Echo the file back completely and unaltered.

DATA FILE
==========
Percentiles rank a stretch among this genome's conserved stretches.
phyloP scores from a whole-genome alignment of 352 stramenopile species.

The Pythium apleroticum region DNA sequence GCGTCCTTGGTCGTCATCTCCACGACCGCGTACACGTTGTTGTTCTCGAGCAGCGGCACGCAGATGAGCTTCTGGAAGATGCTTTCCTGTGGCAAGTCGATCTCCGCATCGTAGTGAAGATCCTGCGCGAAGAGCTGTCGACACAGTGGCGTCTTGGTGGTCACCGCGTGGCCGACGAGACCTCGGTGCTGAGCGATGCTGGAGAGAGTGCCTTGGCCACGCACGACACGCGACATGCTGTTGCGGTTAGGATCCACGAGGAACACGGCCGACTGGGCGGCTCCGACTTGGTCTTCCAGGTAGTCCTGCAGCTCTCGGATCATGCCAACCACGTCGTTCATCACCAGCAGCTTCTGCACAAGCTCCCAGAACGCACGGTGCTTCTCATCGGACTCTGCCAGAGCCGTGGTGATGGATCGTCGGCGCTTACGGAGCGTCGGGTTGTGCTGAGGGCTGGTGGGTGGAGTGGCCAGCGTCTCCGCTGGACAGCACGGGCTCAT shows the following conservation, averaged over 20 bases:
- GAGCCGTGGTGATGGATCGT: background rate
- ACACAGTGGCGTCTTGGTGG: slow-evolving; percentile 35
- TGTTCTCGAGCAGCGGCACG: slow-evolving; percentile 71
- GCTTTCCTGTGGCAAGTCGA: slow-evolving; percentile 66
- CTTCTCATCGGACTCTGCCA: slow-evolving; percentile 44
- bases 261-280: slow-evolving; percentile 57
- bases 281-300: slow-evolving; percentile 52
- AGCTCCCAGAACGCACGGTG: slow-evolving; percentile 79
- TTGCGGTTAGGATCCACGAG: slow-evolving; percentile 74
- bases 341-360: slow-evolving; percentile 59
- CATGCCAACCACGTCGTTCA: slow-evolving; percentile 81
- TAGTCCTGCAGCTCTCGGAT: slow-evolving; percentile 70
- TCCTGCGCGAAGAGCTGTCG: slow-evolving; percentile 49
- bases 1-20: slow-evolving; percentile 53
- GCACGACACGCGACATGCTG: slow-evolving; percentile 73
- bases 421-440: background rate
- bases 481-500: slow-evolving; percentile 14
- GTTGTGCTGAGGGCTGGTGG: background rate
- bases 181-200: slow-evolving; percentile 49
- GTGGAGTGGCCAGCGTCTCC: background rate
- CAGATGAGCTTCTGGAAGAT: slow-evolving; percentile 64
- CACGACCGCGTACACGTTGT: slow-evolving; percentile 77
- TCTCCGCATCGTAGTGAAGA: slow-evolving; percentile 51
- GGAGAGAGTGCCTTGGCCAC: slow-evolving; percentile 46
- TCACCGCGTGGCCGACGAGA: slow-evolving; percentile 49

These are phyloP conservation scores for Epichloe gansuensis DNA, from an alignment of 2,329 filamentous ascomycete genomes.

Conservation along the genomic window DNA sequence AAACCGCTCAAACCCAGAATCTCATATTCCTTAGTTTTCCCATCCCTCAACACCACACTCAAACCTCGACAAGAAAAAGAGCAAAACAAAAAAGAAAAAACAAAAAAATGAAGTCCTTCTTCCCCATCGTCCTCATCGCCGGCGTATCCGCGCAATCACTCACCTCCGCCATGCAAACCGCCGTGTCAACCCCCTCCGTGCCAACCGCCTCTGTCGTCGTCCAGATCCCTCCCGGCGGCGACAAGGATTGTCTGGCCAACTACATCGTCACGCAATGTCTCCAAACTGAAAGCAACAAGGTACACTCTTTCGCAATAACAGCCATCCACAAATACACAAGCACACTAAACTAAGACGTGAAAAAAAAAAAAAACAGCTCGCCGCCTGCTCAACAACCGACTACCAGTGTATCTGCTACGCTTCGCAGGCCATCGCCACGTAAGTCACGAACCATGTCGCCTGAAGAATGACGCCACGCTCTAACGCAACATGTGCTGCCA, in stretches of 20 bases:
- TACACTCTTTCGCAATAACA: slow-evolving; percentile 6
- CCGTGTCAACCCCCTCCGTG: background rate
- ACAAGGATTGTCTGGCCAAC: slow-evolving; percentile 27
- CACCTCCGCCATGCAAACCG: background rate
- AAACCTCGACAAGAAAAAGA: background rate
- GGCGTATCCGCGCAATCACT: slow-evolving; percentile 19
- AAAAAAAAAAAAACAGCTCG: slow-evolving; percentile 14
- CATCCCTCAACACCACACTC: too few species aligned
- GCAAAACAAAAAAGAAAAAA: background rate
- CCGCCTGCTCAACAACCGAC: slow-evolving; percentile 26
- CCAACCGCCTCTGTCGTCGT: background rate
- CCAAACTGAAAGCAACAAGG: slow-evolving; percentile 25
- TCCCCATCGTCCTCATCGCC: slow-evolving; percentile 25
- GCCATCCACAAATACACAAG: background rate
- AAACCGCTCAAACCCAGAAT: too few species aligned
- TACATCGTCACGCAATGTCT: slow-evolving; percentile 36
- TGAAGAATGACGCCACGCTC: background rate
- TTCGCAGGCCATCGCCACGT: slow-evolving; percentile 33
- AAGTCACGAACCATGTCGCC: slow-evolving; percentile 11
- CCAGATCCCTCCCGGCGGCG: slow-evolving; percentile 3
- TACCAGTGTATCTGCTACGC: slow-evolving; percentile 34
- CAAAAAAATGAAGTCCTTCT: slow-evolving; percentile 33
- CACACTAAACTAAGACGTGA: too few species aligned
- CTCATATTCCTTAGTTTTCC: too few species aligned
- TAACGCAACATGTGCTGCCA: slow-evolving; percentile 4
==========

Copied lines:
Percentiles rank a stretch among this genome's conserved stretches.
phyloP scores from a whole-genome alignment of 352 stramenopile species.

The Pythium apleroticum region DNA sequence GCGTCCTTGGTCGTCATCTCCACGACCGCGTACACGTTGTTGTTCTCGAGCAGCGGCACGCAGATGAGCTTCTGGAAGATGCTTTCCTGTGGCAAGTCGATCTCCGCATCGTAGTGAAGATCCTGCGCGAAGAGCTGTCGACACAGTGGCGTCTTGGTGGTCACCGCGTGGCCGACGAGACCTCGGTGCTGAGCGATGCTGGAGAGAGTGCCTTGGCCACGCACGACACGCGACATGCTGTTGCGGTTAGGATCCACGAGGAACACGGCCGACTGGGCGGCTCCGACTTGGTCTTCCAGGTAGTCCTGCAGCTCTCGGATCATGCCAACCACGTCGTTCATCACCAGCAGCTTCTGCACAAGCTCCCAGAACGCACGGTGCTTCTCATCGGACTCTGCCAGAGCCGTGGTGATGGATCGTCGGCGCTTACGGAGCGTCGGGTTGTGCTGAGGGCTGGTGGGTGGAGTGGCCAGCGTCTCCGCTGGACAGCACGGGCTCAT shows the following conservation, averaged over 20 bases:
- GAGCCGTGGTGATGGATCGT: background rate
- ACACAGTGGCGTCTTGGTGG: slow-evolving; percentile 35
- TGTTCTCGAGCAGCGGCACG: slow-evolving; percentile 71
- GCTTTCCTGTGGCAAGTCGA: slow-evolving; percentile 66
- CTTCTCATCGGACTCTGCCA: slow-evolving; percentile 44
- bases 261-280: slow-evolving; percentile 57
- bases 281-300: slow-evolving; percentile 52
- AGCTCCCAGAACGCACGGTG: slow-evolving; percentile 79
- TTGCGGTTAGGATCCACGAG: slow-evolving; percentile 74
- bases 341-360: slow-evolving; percentile 59
- CATGCCAACCACGTCGTTCA: slow-evolving; percentile 81
- TAGTCCTGCAGCTCTCGGAT: slow-evolving; percentile 70
- TCCTGCGCGAAGAGCTGTCG: slow-evolving; percentile 49
- bases 1-20: slow-evolving; percentile 53
- GCACGACACGCGACATGCTG: slow-evolving; percentile 73
- bases 421-440: background rate
- bases 481-500: slow-evolving; percentile 14
- GTTGTGCTGAGGGCTGGTGG: background rate
- bases 181-200: slow-evolving; percentile 49
- GTGGAGTGGCCAGCGTCTCC: background rate
- CAGATGAGCTTCTGGAAGAT: slow-evolving; percentile 64
- CACGACCGCGTACACGTTGT: slow-evolving; percentile 77
- TCTCCGCATCGTAGTGAAGA: slow-evolving; percentile 51
- GGAGAGAGTGCCTTGGCCAC: slow-evolving; percentile 46
- TCACCGCGTGGCCGACGAGA: slow-evolving; percentile 49

These are phyloP conservation scores for Epichloe gansuensis DNA, from an alignment of 2,329 filamentous ascomycete genomes.

Conservation along the genomic window DNA sequence AAACCGCTCAAACCCAGAATCTCATATTCCTTAGTTTTCCCATCCCTCAACACCACACTCAAACCTCGACAAGAAAAAGAGCAAAACAAAAAAGAAAAAACAAAAAAATGAAGTCCTTCTTCCCCATCGTCCTCATCGCCGGCGTATCCGCGCAATCACTCACCTCCGCCATGCAAACCGCCGTGTCAACCCCCTCCGTGCCAACCGCCTCTGTCGTCGTCCAGATCCCTCCCGGCGGCGACAAGGATTGTCTGGCCAACTACATCGTCACGCAATGTCTCCAAACTGAAAGCAACAAGGTACACTCTTTCGCAATAACAGCCATCCACAAATACACAAGCACACTAAACTAAGACGTGAAAAAAAAAAAAAACAGCTCGCCGCCTGCTCAACAACCGACTACCAGTGTATCTGCTACGCTTCGCAGGCCATCGCCACGTAAGTCACGAACCATGTCGCCTGAAGAATGACGCCACGCTCTAACGCAACATGTGCTGCCA, in stretches of 20 bases:
- TACACTCTTTCGCAATAACA: slow-evolving; percentile 6
- CCGTGTCAACCCCCTCCGTG: background rate
- ACAAGGATTGTCTGGCCAAC: slow-evolving; percentile 27
- CACCTCCGCCATGCAAACCG: background rate
- AAACCTCGACAAGAAAAAGA: background rate
- GGCGTATCCGCGCAATCACT: slow-evolving; percentile 19
- AAAAAAAAAAAAACAGCTCG: slow-evolving; percentile 14
- CATCCCTCAACACCACACTC: too few species aligned
- GCAAAACAAAAAAGAAAAAA: background rate
- CCGCCTGCTCAACAACCGAC: slow-evolving; percentile 26
- CCAACCGCCTCTGTCGTCGT: background rate
- CCAAACTGAAAGCAACAAGG: slow-evolving; percentile 25
- TCCCCATCGTCCTCATCGCC: slow-evolving; percentile 25
- GCCATCCACAAATACACAAG: background rate
- AAACCGCTCAAACCCAGAAT: too few species aligned
- TACATCGTCACGCAATGTCT: slow-evolving; percentile 36
- TGAAGAATGACGCCACGCTC: background rate
- TTCGCAGGCCATCGCCACGT: slow-evolving; percentile 33
- AAGTCACGAACCATGTCGCC: slow-evolving; percentile 11
- CCAGATCCCTCCCGGCGGCG: slow-evolving; percentile 3
- TACCAGTGTATCTGCTACGC: slow-evolving; percentile 34
- CAAAAAAATGAAGTCCTTCT: slow-evolving; percentile 33
- CACACTAAACTAAGACGTGA: too few species aligned
- CTCATATTCCTTAGTTTTCC: too few species aligned
- TAACGCAACATGTGCTGCCA: slow-evolving; percentile 4